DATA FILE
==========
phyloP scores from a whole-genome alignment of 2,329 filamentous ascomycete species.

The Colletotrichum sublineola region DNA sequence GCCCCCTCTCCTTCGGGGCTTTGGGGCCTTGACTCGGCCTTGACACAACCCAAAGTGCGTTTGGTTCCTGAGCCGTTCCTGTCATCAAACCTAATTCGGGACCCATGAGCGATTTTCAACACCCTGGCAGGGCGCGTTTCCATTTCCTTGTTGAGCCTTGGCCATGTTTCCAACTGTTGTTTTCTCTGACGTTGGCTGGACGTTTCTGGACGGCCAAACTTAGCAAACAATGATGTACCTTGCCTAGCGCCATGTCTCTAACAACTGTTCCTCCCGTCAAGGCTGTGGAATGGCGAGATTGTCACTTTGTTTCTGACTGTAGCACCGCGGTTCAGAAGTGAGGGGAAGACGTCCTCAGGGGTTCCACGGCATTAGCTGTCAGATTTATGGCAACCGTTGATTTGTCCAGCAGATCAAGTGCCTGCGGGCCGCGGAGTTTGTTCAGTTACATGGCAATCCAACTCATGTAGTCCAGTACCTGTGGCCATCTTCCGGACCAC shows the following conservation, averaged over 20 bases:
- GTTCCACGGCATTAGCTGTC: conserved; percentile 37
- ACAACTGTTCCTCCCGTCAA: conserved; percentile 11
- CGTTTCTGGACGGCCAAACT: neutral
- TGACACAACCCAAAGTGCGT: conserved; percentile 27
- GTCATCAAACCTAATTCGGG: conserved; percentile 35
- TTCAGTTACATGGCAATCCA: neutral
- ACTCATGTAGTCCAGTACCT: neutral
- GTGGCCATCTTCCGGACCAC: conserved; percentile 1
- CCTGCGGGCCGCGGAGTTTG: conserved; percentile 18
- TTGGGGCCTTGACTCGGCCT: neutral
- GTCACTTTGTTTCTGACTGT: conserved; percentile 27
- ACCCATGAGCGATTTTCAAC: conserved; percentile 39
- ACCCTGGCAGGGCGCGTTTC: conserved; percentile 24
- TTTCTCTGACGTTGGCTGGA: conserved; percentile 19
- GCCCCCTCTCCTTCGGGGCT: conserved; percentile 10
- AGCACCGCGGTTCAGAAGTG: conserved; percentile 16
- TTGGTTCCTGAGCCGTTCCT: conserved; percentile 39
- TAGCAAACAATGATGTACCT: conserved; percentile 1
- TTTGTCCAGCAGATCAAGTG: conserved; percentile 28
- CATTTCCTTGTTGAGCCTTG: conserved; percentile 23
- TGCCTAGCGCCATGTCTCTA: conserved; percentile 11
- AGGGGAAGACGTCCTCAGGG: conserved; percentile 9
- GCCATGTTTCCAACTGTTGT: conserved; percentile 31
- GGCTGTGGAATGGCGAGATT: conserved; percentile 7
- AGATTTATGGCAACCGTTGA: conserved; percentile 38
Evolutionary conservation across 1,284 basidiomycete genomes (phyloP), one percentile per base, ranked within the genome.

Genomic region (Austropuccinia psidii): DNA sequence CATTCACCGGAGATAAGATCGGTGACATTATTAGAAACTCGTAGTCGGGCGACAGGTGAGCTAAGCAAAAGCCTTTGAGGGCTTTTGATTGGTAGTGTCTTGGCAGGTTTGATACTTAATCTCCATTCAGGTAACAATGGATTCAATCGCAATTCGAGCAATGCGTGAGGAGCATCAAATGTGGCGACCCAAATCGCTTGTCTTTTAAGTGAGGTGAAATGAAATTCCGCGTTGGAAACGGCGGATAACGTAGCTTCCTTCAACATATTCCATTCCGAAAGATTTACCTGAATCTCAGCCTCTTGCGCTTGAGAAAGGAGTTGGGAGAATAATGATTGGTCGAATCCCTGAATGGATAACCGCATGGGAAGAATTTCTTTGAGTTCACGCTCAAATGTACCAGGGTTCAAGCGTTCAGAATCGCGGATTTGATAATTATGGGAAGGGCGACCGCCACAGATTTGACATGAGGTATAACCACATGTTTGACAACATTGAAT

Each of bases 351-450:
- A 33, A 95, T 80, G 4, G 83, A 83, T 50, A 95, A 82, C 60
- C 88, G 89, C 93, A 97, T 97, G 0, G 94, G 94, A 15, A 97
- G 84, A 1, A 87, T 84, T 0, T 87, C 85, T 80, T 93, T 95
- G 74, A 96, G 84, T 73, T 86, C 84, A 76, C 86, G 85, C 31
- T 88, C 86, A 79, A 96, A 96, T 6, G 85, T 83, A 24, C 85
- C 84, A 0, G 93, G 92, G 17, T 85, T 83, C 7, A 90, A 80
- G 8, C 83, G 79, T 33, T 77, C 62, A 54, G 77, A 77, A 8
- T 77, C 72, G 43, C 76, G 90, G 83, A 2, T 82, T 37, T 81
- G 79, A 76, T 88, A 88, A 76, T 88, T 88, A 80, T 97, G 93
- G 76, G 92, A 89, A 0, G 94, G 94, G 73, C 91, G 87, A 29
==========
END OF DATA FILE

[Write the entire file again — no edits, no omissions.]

phyloP scores from a whole-genome alignment of 2,329 filamentous ascomycete species.

The Colletotrichum sublineola region DNA sequence GCCCCCTCTCCTTCGGGGCTTTGGGGCCTTGACTCGGCCTTGACACAACCCAAAGTGCGTTTGGTTCCTGAGCCGTTCCTGTCATCAAACCTAATTCGGGACCCATGAGCGATTTTCAACACCCTGGCAGGGCGCGTTTCCATTTCCTTGTTGAGCCTTGGCCATGTTTCCAACTGTTGTTTTCTCTGACGTTGGCTGGACGTTTCTGGACGGCCAAACTTAGCAAACAATGATGTACCTTGCCTAGCGCCATGTCTCTAACAACTGTTCCTCCCGTCAAGGCTGTGGAATGGCGAGATTGTCACTTTGTTTCTGACTGTAGCACCGCGGTTCAGAAGTGAGGGGAAGACGTCCTCAGGGGTTCCACGGCATTAGCTGTCAGATTTATGGCAACCGTTGATTTGTCCAGCAGATCAAGTGCCTGCGGGCCGCGGAGTTTGTTCAGTTACATGGCAATCCAACTCATGTAGTCCAGTACCTGTGGCCATCTTCCGGACCAC shows the following conservation, averaged over 20 bases:
- GTTCCACGGCATTAGCTGTC: conserved; percentile 37
- ACAACTGTTCCTCCCGTCAA: conserved; percentile 11
- CGTTTCTGGACGGCCAAACT: neutral
- TGACACAACCCAAAGTGCGT: conserved; percentile 27
- GTCATCAAACCTAATTCGGG: conserved; percentile 35
- TTCAGTTACATGGCAATCCA: neutral
- ACTCATGTAGTCCAGTACCT: neutral
- GTGGCCATCTTCCGGACCAC: conserved; percentile 1
- CCTGCGGGCCGCGGAGTTTG: conserved; percentile 18
- TTGGGGCCTTGACTCGGCCT: neutral
- GTCACTTTGTTTCTGACTGT: conserved; percentile 27
- ACCCATGAGCGATTTTCAAC: conserved; percentile 39
- ACCCTGGCAGGGCGCGTTTC: conserved; percentile 24
- TTTCTCTGACGTTGGCTGGA: conserved; percentile 19
- GCCCCCTCTCCTTCGGGGCT: conserved; percentile 10
- AGCACCGCGGTTCAGAAGTG: conserved; percentile 16
- TTGGTTCCTGAGCCGTTCCT: conserved; percentile 39
- TAGCAAACAATGATGTACCT: conserved; percentile 1
- TTTGTCCAGCAGATCAAGTG: conserved; percentile 28
- CATTTCCTTGTTGAGCCTTG: conserved; percentile 23
- TGCCTAGCGCCATGTCTCTA: conserved; percentile 11
- AGGGGAAGACGTCCTCAGGG: conserved; percentile 9
- GCCATGTTTCCAACTGTTGT: conserved; percentile 31
- GGCTGTGGAATGGCGAGATT: conserved; percentile 7
- AGATTTATGGCAACCGTTGA: conserved; percentile 38
Evolutionary conservation across 1,284 basidiomycete genomes (phyloP), one percentile per base, ranked within the genome.

Genomic region (Austropuccinia psidii): DNA sequence CATTCACCGGAGATAAGATCGGTGACATTATTAGAAACTCGTAGTCGGGCGACAGGTGAGCTAAGCAAAAGCCTTTGAGGGCTTTTGATTGGTAGTGTCTTGGCAGGTTTGATACTTAATCTCCATTCAGGTAACAATGGATTCAATCGCAATTCGAGCAATGCGTGAGGAGCATCAAATGTGGCGACCCAAATCGCTTGTCTTTTAAGTGAGGTGAAATGAAATTCCGCGTTGGAAACGGCGGATAACGTAGCTTCCTTCAACATATTCCATTCCGAAAGATTTACCTGAATCTCAGCCTCTTGCGCTTGAGAAAGGAGTTGGGAGAATAATGATTGGTCGAATCCCTGAATGGATAACCGCATGGGAAGAATTTCTTTGAGTTCACGCTCAAATGTACCAGGGTTCAAGCGTTCAGAATCGCGGATTTGATAATTATGGGAAGGGCGACCGCCACAGATTTGACATGAGGTATAACCACATGTTTGACAACATTGAAT

Each of bases 351-450:
- A 33, A 95, T 80, G 4, G 83, A 83, T 50, A 95, A 82, C 60
- C 88, G 89, C 93, A 97, T 97, G 0, G 94, G 94, A 15, A 97
- G 84, A 1, A 87, T 84, T 0, T 87, C 85, T 80, T 93, T 95
- G 74, A 96, G 84, T 73, T 86, C 84, A 76, C 86, G 85, C 31
- T 88, C 86, A 79, A 96, A 96, T 6, G 85, T 83, A 24, C 85
- C 84, A 0, G 93, G 92, G 17, T 85, T 83, C 7, A 90, A 80
- G 8, C 83, G 79, T 33, T 77, C 62, A 54, G 77, A 77, A 8
- T 77, C 72, G 43, C 76, G 90, G 83, A 2, T 82, T 37, T 81
- G 79, A 76, T 88, A 88, A 76, T 88, T 88, A 80, T 97, G 93
- G 76, G 92, A 89, A 0, G 94, G 94, G 73, C 91, G 87, A 29